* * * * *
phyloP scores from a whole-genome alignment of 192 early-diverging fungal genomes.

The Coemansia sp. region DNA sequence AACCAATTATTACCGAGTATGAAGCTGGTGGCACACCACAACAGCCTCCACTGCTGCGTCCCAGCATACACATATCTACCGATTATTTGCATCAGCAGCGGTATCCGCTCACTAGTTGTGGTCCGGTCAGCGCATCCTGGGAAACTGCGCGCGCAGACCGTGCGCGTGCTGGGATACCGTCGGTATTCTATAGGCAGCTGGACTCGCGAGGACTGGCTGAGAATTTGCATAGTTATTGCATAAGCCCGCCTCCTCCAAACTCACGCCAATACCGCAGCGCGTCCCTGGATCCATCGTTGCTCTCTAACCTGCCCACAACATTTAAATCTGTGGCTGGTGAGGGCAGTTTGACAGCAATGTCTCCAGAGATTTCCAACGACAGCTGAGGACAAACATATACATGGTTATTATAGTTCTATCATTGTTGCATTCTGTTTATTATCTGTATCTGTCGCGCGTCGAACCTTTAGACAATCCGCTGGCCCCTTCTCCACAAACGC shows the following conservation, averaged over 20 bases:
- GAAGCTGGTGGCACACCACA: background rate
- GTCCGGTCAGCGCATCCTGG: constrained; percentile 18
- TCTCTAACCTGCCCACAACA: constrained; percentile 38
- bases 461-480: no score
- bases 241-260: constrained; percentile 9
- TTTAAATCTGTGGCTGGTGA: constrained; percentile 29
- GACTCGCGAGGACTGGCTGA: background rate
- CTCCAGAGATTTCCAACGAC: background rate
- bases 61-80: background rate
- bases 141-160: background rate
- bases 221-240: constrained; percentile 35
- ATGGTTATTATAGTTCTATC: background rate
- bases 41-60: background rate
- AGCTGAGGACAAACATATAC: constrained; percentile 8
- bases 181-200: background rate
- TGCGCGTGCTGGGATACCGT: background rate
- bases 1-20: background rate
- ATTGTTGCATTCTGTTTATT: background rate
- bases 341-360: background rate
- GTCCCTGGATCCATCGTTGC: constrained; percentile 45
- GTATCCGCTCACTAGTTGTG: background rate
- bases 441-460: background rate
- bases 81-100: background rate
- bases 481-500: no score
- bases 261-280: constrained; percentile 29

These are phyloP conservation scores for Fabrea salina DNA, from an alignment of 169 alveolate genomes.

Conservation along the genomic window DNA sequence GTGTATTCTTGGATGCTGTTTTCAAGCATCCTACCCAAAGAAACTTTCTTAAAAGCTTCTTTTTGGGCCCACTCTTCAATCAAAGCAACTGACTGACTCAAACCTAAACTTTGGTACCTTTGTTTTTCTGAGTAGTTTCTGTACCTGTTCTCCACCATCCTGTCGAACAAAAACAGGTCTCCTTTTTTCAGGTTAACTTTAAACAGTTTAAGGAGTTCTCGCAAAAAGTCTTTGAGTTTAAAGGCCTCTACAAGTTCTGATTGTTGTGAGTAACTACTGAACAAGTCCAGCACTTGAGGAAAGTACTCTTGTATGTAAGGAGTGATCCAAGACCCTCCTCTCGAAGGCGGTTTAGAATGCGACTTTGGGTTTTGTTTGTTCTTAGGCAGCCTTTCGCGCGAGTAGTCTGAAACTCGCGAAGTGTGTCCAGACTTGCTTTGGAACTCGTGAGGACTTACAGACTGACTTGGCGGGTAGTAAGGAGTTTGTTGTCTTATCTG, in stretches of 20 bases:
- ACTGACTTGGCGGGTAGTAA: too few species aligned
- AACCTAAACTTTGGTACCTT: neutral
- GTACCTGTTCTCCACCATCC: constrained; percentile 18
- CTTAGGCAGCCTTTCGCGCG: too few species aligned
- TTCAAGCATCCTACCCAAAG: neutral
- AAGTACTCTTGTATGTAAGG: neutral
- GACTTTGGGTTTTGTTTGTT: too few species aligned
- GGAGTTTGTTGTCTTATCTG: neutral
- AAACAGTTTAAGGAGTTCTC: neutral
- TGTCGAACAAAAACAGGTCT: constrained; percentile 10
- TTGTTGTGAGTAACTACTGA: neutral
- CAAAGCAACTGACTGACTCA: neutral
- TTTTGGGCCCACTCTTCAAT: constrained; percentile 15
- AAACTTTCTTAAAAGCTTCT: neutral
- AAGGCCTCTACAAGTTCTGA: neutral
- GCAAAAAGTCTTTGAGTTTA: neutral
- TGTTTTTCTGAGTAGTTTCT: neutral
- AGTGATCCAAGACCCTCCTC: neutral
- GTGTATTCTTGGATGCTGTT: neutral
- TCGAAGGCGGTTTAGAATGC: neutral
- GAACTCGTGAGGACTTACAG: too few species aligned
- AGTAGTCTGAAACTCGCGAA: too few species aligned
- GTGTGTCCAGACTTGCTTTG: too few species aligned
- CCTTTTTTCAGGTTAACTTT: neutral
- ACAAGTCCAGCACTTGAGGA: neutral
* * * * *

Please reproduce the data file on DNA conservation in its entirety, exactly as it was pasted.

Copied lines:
phyloP scores from a whole-genome alignment of 192 early-diverging fungal genomes.

The Coemansia sp. region DNA sequence AACCAATTATTACCGAGTATGAAGCTGGTGGCACACCACAACAGCCTCCACTGCTGCGTCCCAGCATACACATATCTACCGATTATTTGCATCAGCAGCGGTATCCGCTCACTAGTTGTGGTCCGGTCAGCGCATCCTGGGAAACTGCGCGCGCAGACCGTGCGCGTGCTGGGATACCGTCGGTATTCTATAGGCAGCTGGACTCGCGAGGACTGGCTGAGAATTTGCATAGTTATTGCATAAGCCCGCCTCCTCCAAACTCACGCCAATACCGCAGCGCGTCCCTGGATCCATCGTTGCTCTCTAACCTGCCCACAACATTTAAATCTGTGGCTGGTGAGGGCAGTTTGACAGCAATGTCTCCAGAGATTTCCAACGACAGCTGAGGACAAACATATACATGGTTATTATAGTTCTATCATTGTTGCATTCTGTTTATTATCTGTATCTGTCGCGCGTCGAACCTTTAGACAATCCGCTGGCCCCTTCTCCACAAACGC shows the following conservation, averaged over 20 bases:
- GAAGCTGGTGGCACACCACA: background rate
- GTCCGGTCAGCGCATCCTGG: constrained; percentile 18
- TCTCTAACCTGCCCACAACA: constrained; percentile 38
- bases 461-480: no score
- bases 241-260: constrained; percentile 9
- TTTAAATCTGTGGCTGGTGA: constrained; percentile 29
- GACTCGCGAGGACTGGCTGA: background rate
- CTCCAGAGATTTCCAACGAC: background rate
- bases 61-80: background rate
- bases 141-160: background rate
- bases 221-240: constrained; percentile 35
- ATGGTTATTATAGTTCTATC: background rate
- bases 41-60: background rate
- AGCTGAGGACAAACATATAC: constrained; percentile 8
- bases 181-200: background rate
- TGCGCGTGCTGGGATACCGT: background rate
- bases 1-20: background rate
- ATTGTTGCATTCTGTTTATT: background rate
- bases 341-360: background rate
- GTCCCTGGATCCATCGTTGC: constrained; percentile 45
- GTATCCGCTCACTAGTTGTG: background rate
- bases 441-460: background rate
- bases 81-100: background rate
- bases 481-500: no score
- bases 261-280: constrained; percentile 29

These are phyloP conservation scores for Fabrea salina DNA, from an alignment of 169 alveolate genomes.

Conservation along the genomic window DNA sequence GTGTATTCTTGGATGCTGTTTTCAAGCATCCTACCCAAAGAAACTTTCTTAAAAGCTTCTTTTTGGGCCCACTCTTCAATCAAAGCAACTGACTGACTCAAACCTAAACTTTGGTACCTTTGTTTTTCTGAGTAGTTTCTGTACCTGTTCTCCACCATCCTGTCGAACAAAAACAGGTCTCCTTTTTTCAGGTTAACTTTAAACAGTTTAAGGAGTTCTCGCAAAAAGTCTTTGAGTTTAAAGGCCTCTACAAGTTCTGATTGTTGTGAGTAACTACTGAACAAGTCCAGCACTTGAGGAAAGTACTCTTGTATGTAAGGAGTGATCCAAGACCCTCCTCTCGAAGGCGGTTTAGAATGCGACTTTGGGTTTTGTTTGTTCTTAGGCAGCCTTTCGCGCGAGTAGTCTGAAACTCGCGAAGTGTGTCCAGACTTGCTTTGGAACTCGTGAGGACTTACAGACTGACTTGGCGGGTAGTAAGGAGTTTGTTGTCTTATCTG, in stretches of 20 bases:
- ACTGACTTGGCGGGTAGTAA: too few species aligned
- AACCTAAACTTTGGTACCTT: neutral
- GTACCTGTTCTCCACCATCC: constrained; percentile 18
- CTTAGGCAGCCTTTCGCGCG: too few species aligned
- TTCAAGCATCCTACCCAAAG: neutral
- AAGTACTCTTGTATGTAAGG: neutral
- GACTTTGGGTTTTGTTTGTT: too few species aligned
- GGAGTTTGTTGTCTTATCTG: neutral
- AAACAGTTTAAGGAGTTCTC: neutral
- TGTCGAACAAAAACAGGTCT: constrained; percentile 10
- TTGTTGTGAGTAACTACTGA: neutral
- CAAAGCAACTGACTGACTCA: neutral
- TTTTGGGCCCACTCTTCAAT: constrained; percentile 15
- AAACTTTCTTAAAAGCTTCT: neutral
- AAGGCCTCTACAAGTTCTGA: neutral
- GCAAAAAGTCTTTGAGTTTA: neutral
- TGTTTTTCTGAGTAGTTTCT: neutral
- AGTGATCCAAGACCCTCCTC: neutral
- GTGTATTCTTGGATGCTGTT: neutral
- TCGAAGGCGGTTTAGAATGC: neutral
- GAACTCGTGAGGACTTACAG: too few species aligned
- AGTAGTCTGAAACTCGCGAA: too few species aligned
- GTGTGTCCAGACTTGCTTTG: too few species aligned
- CCTTTTTTCAGGTTAACTTT: neutral
- ACAAGTCCAGCACTTGAGGA: neutral